My Top 3 Tips on Returning to Activity After an Injury

Tips on Foot and Ankle Injury Management:

One of the most common mistakes our Point Cook Podiatrists deal with after injury and pain has ceased is starting back too soon only to find your pain has flared up again. Healing of a soft tissue or bone injury is a long and complex process that will become an ongoing part of your life as you continue to stay active. Pain is not always the best indicator of tissue health, sometimes an injury can be resolved and still painful, and sometimes pain can improve while the injury remains. Foot and ankle injuries should be managed by your Podiatrist where appropriate to ensure the best long term outcomes.

There are 3 stages of soft tissue healing are as follows

 

Stage 1: This stage is the inflammatory stage where a variety of nutrients, white blood cells flood the injured area to allow repair of any injured blood vessels and tissue. 

Top tip number 1:

During this stage is where redness, swelling and pain are particularly common.  Rest, Ice, Compression, Elevation and possible referral for imaging is suggested. Avoid any heat, massage, alcohol or strenuous exercise at this stage to prevent any  increase in swelling and pain. If this phase of healing is not managed well, delay in healing could become a potential problem.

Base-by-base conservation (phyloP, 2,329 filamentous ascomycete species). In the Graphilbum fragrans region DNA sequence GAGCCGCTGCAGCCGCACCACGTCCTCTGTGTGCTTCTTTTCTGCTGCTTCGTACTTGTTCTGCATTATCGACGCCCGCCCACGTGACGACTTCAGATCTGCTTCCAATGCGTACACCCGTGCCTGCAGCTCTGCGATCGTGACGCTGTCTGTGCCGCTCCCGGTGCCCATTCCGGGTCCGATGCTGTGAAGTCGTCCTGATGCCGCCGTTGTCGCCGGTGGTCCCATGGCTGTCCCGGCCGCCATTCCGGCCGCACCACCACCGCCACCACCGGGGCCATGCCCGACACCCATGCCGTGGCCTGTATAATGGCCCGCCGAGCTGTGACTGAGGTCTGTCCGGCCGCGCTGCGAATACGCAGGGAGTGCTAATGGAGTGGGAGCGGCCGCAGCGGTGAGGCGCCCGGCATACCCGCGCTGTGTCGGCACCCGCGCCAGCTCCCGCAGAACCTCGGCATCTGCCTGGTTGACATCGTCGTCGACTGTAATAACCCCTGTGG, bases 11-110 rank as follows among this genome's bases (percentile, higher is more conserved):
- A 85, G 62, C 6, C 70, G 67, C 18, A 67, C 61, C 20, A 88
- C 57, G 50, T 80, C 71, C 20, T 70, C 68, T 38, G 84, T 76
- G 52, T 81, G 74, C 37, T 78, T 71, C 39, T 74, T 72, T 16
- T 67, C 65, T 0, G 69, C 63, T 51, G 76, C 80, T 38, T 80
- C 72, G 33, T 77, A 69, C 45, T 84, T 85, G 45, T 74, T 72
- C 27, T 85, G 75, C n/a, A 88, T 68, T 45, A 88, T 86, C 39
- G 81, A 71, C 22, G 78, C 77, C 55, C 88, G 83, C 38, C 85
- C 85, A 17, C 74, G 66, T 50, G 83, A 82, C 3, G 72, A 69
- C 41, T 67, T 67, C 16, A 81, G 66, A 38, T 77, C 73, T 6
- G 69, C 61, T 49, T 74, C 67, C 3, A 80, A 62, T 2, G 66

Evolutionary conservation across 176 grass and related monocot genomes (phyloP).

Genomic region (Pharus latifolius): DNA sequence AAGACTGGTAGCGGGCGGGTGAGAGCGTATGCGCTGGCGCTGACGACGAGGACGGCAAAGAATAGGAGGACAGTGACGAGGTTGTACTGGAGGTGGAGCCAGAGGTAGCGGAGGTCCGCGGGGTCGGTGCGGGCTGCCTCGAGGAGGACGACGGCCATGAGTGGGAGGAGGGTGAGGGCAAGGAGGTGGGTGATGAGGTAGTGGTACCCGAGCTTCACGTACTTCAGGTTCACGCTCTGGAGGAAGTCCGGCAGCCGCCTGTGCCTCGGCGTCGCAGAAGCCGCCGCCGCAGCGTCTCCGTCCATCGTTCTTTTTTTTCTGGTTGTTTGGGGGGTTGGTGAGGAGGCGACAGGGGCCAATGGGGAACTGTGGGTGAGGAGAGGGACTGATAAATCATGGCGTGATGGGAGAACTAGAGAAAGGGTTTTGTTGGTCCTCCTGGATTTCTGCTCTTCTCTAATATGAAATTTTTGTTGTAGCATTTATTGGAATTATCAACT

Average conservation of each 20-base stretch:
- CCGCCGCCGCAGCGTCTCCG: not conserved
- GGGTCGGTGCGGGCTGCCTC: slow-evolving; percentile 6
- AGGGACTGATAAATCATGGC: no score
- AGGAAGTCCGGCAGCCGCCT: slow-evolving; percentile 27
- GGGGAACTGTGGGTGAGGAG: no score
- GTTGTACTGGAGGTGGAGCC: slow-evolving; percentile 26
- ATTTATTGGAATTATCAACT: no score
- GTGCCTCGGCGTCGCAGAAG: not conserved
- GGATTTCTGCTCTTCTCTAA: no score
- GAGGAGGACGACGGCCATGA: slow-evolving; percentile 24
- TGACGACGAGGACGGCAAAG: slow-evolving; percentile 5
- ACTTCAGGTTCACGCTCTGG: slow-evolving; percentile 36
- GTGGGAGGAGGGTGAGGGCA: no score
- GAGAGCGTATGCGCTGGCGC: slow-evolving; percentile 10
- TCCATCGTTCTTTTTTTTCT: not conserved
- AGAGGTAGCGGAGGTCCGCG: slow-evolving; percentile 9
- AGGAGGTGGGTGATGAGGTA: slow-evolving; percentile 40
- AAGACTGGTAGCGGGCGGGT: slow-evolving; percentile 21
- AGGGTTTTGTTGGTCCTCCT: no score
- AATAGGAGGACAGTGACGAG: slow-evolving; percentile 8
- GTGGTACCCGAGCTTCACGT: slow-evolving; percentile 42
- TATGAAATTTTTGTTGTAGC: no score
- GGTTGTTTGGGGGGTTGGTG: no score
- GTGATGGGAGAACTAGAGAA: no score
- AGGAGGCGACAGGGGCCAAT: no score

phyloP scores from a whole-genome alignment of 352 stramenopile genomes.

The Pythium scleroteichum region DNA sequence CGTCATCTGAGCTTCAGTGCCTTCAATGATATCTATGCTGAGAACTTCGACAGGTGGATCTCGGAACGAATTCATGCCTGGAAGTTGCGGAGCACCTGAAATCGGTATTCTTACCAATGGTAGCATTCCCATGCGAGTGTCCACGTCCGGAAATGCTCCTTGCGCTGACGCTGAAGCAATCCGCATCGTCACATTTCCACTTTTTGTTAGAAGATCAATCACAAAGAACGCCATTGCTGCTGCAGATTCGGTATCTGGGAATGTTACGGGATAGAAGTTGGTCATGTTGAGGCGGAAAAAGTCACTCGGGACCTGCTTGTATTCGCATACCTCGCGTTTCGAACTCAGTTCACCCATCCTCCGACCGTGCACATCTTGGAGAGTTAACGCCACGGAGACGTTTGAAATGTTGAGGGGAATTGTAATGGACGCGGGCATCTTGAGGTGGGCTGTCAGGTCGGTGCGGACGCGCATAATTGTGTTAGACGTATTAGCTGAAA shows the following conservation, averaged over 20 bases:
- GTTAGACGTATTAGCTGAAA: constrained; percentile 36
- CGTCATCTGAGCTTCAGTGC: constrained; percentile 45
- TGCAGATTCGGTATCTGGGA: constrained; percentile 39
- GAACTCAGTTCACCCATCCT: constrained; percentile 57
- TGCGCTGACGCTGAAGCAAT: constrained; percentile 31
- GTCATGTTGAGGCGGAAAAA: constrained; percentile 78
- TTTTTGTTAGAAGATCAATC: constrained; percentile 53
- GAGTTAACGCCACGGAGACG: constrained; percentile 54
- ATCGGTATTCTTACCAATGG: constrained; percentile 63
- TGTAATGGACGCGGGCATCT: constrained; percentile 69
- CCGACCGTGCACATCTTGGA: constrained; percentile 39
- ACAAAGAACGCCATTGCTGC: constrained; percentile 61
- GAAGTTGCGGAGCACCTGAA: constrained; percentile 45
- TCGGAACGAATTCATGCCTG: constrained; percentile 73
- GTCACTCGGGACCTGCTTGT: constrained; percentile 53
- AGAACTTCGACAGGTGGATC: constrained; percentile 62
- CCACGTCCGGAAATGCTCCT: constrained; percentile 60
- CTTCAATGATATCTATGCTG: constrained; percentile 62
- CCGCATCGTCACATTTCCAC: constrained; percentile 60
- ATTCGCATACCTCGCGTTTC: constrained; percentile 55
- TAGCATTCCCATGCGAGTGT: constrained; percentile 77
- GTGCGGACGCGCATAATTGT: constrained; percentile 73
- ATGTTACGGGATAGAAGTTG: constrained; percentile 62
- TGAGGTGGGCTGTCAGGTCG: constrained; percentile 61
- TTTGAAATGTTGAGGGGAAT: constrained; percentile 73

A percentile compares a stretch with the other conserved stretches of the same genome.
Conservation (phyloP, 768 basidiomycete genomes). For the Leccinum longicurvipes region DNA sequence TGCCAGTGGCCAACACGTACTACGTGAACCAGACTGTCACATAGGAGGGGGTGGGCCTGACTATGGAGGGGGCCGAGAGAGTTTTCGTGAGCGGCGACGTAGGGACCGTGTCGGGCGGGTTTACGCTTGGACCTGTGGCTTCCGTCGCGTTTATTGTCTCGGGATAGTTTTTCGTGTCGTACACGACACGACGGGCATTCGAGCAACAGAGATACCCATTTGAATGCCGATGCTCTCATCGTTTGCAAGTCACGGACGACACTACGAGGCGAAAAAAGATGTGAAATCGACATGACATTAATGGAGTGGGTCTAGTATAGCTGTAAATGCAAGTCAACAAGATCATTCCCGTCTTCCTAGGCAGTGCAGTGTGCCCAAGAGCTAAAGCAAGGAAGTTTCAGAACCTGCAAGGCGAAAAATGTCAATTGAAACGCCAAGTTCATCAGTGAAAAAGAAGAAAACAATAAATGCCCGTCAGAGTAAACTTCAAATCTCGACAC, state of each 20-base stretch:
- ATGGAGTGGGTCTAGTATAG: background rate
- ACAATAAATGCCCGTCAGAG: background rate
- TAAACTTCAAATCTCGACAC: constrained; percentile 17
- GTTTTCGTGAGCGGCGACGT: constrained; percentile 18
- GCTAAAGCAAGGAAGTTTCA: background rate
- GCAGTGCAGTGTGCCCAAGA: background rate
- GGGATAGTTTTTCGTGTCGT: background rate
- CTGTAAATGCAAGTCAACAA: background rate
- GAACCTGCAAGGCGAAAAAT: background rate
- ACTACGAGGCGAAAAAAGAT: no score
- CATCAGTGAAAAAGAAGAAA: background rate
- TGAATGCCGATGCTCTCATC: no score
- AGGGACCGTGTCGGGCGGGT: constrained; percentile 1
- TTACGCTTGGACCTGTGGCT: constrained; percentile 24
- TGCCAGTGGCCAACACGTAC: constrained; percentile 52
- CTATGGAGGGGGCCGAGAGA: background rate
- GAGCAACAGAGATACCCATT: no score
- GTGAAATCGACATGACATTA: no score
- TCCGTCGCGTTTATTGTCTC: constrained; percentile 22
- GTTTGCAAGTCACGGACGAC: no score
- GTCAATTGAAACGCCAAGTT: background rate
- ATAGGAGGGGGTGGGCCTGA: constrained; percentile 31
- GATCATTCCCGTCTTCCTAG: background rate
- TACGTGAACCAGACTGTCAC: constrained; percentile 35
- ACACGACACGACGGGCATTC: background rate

Stage 2: At this stage collagen begins to form scar tissue around the damaged tissue.This inelastic type of scar tissue differs from the original structure which means a potential reduction in mobility and range of motion different in the original tissue of the ligament, tendon or muscle.  This stage of healing can last from four to six weeks.

Top tip number 2:

It is important at this stage to ensure that the injured tissue remains in a stable and controlled condition that limits movement. This can be done through taping, compression stockings, CAM walker, plaster casting, orthotic therapy and good footwear.

 

Stage 3:The final phase of healing is characterized by remodeling of the collagen fibers. During  this stage Tensile strength should increase, providing greater mechanical integrity around the injured tissue and should reduce the susceptibility to injury in the future.  This process can continue for up to a year with the possibility that you may still feel some mild residual symptoms and may be prone to injury with lesser insult.

Top tip number 3:

Dry needling and manual therapy is beneficial at this stage to assist in the new muscles fibres and scar tissue to grow parallel to avoid lumps of scar tissue. Implementation of an exercise and rehabilitation program should also be warranted to get you back into your exercise routine.

 

Please remember that the stages of healing are affected by client specific factors including age, the severity of the injury, previous injuries, comorbidities, job demands, and compliance with activity modifications recommended by your Podiatrist.